Results 1 to 3 of 3

Math Help - Definition of topology

  1. #1
    Junior Member HAL9000's Avatar
    Joined
    Aug 2010
    From
    Germany
    Posts
    26
    Thanks
    1

    Definition of topology

    Hello!

    I got somewhat stuck when I read that in the definition of a topology on a set one may drop the first defining property.

    The familiar definition reads as follows:

    A Topology on a set $X$ is a collection \mathcal{T}\subseteq\mathbb{P}(X) of subsets of $X$, called open sets, such that the empty set and the whole of $X$ are in $X$, and \mathcal{T} is closed under finite intersections and arbitrary unions. In symbols:

    (1) $\emptyset,X\in\mathcal{T}$;

    (2) If $O_i\in\mathcal{T},i\in{I}$, where $I$ is a finite index set, then $\bigcap_{i\in{I}}O_i\in\mathcal{T}$;

    (3) If $O_j\in\mathcal{T},j\in{J}$, where $J$ is any (finite or infinite) index set, then $\bigcup_{j\in{J}}O_{j}\in\mathcal{T}$.

    And now it is said that:

    The defining property (1) may be dropped. In fact, $\emptyset \in \mathcal{T}$ follows, if we apply (3) to the empty family, and $X \in \mathcal{T}$ follows, if we apply (2) to the empty family.

    Now I do see that we have to do with an instance of vacuous truth here, because whenever the index set is empty we have nothing to check.

    But on this ground I could have swapped the roles, saying that:
    The defining property (1) may be dropped. In fact, $\emptyset \in \mathcal{T}$ follows, if we apply (2) to the empty family, and $X \in \mathcal{T}$ follows, if we apply (3) to the empty family.
    …couldn't I?

    Am I wrong? Is there possibly more to this than simply addressing to vacuous truth?
    Follow Math Help Forum on Facebook and Google+

  2. #2
    Banned
    Joined
    Oct 2009
    Posts
    4,261
    Quote Originally Posted by HAL9000 View Post
    Hello!

    I got somewhat stuck when I read that in the definition of a topology on a set one may drop the first defining property.

    The familiar definition reads as follows:

    A Topology on a set $X$ is a collection \mathcal{T}\subseteq\mathbb{P}(X) of subsets of $X$, called open sets, such that the empty set and the whole of $X$ are in $X$, and \mathcal{T} is closed under finite intersections and arbitrary unions. In symbols:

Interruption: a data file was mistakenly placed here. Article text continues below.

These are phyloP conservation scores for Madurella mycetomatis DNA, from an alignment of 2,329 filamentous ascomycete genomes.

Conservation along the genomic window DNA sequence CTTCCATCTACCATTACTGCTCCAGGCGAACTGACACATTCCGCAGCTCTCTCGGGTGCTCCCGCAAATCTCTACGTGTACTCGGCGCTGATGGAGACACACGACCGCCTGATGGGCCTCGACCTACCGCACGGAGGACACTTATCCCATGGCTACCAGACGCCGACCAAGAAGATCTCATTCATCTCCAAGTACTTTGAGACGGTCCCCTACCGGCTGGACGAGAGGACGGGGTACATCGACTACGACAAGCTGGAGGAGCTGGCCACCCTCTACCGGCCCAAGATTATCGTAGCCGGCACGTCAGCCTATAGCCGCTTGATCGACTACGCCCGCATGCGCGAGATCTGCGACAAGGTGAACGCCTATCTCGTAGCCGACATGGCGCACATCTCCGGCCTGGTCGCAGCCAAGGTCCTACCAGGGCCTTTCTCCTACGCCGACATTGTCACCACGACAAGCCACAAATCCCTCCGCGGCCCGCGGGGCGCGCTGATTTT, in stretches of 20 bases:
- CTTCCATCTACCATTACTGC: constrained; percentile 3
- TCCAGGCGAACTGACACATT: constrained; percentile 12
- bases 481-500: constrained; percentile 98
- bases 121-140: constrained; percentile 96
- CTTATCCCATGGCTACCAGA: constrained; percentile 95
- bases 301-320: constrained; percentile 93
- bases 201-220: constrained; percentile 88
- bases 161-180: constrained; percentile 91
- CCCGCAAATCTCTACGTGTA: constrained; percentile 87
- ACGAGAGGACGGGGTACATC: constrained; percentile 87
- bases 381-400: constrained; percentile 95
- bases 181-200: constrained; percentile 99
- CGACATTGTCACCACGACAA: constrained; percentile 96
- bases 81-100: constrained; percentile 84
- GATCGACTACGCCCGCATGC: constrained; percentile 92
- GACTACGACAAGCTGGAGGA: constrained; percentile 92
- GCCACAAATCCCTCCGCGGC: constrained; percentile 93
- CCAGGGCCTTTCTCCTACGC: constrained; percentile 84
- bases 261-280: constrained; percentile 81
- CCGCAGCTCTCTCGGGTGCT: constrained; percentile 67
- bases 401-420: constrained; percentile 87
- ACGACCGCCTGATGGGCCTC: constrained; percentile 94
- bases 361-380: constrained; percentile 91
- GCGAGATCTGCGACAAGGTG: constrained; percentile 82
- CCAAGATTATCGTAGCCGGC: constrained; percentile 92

(1) $\emptyset,X\in\mathcal{T}$;

    (2) If $O_i\in\mathcal{T},i\in{I}$, where $I$ is a finite index set, then $\bigcap_{i\in{I}}O_i\in\mathcal{T}$;

    (3) If $O_j\in\mathcal{T},j\in{J}$, where $J$ is any (finite or infinite) index set, then $\bigcup_{j\in{J}}O_{j}\in\mathcal{T}$.

    And now it is said that:

    The defining property (1) may be dropped. In fact, $\emptyset \in \mathcal{T}$ follows, if we apply (3) to the empty family, and $X \in \mathcal{T}$ follows, if we apply (2) to the empty family.

    Now I do see that we have to do with an instance of vacuous truth here, because whenever the index set is empty we have nothing to check.

    But on this ground I could have swapped the roles, saying that:
    The defining property (1) may be dropped. In fact, $\emptyset \in \mathcal{T}$ follows, if we apply (2) to the empty family, and $X \in \mathcal{T}$ follows, if we apply (3) to the empty family.
    …couldn't I?

    Am I wrong? Is there possibly more to this than simply addressing to vacuous truth?


    This is an excellent example of the very common educational method that I call "Say something

    foggy, explain nothing, see the kids going nuts and go and drink a beer in full satisfaction" .

    In this case the issue is far from being standard in mathematics and different people may have

    different views, though I think that many (most?) people will agree with the book you're working with: